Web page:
At Postscript, each MMS message consists of 1,600 characters of text or emojis, plus one media file. So, customers can send up to 1,600 characters of text and emojis per MMS before additional credits would be necessary.
Factoring In Additional Fees and Costs
There are a few other costs that, depending on your plan, won’t be included in your monthly breakdown.
Dedicated Short Code Fees
Sometimes these are part of the platform fee, but they can also be an additional cost.
Every SMS marketing provider has carrier fees. These are fees that the carrier charges for the actual delivery of messages. Do you know the difference between the carrier fees and provider fees you are paying for? Some providers will break it out in a way that’s clear and transparent, while others fold those fees together. We found that transparency is important with fees, because brands really want to understand what they’re paying for.
Fees for Extra Services
If you’re looking to outsource your SMS through an agency or use a professional service like Postscript Plus, you’ll pay more than just the baseline send cost.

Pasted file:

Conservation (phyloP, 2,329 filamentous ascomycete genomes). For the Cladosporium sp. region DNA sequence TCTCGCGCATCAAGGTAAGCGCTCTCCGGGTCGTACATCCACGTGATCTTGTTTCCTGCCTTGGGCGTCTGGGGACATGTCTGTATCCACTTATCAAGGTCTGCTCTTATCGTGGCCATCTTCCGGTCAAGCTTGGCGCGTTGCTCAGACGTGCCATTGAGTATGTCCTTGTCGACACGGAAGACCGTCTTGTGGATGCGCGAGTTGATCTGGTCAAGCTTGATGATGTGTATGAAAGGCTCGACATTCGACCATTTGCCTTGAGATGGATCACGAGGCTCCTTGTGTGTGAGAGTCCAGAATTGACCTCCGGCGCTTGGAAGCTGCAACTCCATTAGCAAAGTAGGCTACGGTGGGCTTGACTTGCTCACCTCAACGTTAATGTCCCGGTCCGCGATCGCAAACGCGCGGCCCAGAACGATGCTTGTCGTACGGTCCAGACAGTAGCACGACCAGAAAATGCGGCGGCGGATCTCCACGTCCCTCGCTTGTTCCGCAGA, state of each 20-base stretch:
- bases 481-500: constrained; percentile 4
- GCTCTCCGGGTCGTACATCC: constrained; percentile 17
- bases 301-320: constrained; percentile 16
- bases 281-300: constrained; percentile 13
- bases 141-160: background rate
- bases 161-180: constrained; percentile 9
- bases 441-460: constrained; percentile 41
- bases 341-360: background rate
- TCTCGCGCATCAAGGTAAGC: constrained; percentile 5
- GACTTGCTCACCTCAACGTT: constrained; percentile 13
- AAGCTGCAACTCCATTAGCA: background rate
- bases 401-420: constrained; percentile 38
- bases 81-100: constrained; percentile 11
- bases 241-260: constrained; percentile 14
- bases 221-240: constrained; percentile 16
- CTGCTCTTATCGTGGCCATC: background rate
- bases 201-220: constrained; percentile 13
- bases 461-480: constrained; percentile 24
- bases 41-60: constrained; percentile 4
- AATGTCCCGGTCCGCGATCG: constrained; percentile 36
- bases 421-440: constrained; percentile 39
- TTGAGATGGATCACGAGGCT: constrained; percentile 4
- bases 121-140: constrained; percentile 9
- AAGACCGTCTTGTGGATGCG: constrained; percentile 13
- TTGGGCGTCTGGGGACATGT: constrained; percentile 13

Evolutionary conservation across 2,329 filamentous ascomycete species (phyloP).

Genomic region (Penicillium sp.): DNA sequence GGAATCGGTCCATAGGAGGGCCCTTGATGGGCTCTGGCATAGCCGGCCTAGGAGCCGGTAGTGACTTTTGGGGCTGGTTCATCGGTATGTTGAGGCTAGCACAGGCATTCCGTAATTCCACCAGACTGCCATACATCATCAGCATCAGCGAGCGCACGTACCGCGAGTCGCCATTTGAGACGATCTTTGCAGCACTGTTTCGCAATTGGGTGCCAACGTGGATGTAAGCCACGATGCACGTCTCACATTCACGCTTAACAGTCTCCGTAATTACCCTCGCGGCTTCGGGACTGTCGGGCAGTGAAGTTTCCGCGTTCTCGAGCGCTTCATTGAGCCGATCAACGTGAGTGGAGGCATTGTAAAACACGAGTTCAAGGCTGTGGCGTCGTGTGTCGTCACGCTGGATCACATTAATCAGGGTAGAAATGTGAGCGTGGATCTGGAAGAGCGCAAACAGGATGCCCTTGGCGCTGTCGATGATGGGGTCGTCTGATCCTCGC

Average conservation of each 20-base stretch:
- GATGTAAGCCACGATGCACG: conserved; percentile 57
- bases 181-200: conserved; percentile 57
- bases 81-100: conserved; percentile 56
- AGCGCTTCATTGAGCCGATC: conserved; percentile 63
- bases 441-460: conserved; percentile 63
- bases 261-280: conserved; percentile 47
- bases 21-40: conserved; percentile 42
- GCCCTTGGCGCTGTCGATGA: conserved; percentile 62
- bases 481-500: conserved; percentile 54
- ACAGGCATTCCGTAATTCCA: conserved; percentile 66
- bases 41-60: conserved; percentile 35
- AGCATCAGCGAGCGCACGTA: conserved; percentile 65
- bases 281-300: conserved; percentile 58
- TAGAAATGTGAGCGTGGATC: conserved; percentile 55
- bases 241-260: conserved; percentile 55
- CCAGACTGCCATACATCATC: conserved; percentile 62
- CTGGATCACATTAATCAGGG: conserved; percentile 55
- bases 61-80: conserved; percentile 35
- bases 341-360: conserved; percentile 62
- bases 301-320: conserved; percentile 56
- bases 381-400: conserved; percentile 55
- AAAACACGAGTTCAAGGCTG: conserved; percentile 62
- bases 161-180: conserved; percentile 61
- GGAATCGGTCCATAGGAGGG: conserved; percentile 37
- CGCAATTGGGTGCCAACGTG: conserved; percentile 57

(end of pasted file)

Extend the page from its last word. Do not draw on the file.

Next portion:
While unfortunate, there are some providers that are less transparent than others. Some providers handle character counts differently, especially when it comes to MMS. You want to make sure to understand whether these messages are being billed to you as one send or as multiple texts.
Getting the Most Value out of Your Texts
Now that we’ve established how you can figure out the cost of your SMS program, let’s talk about the value of it.
Even if you’ve managed to snag the most cost-effective and transparent SMS plan out there, you’ll want to think about the overall value of your SMS marketing program. When marketers first began to rely on email as a robust revenue channel, nurturing a quality list with segments and evaluating performance regularly was crucial to keeping that channel engaged. This same practice has to extend to SMS.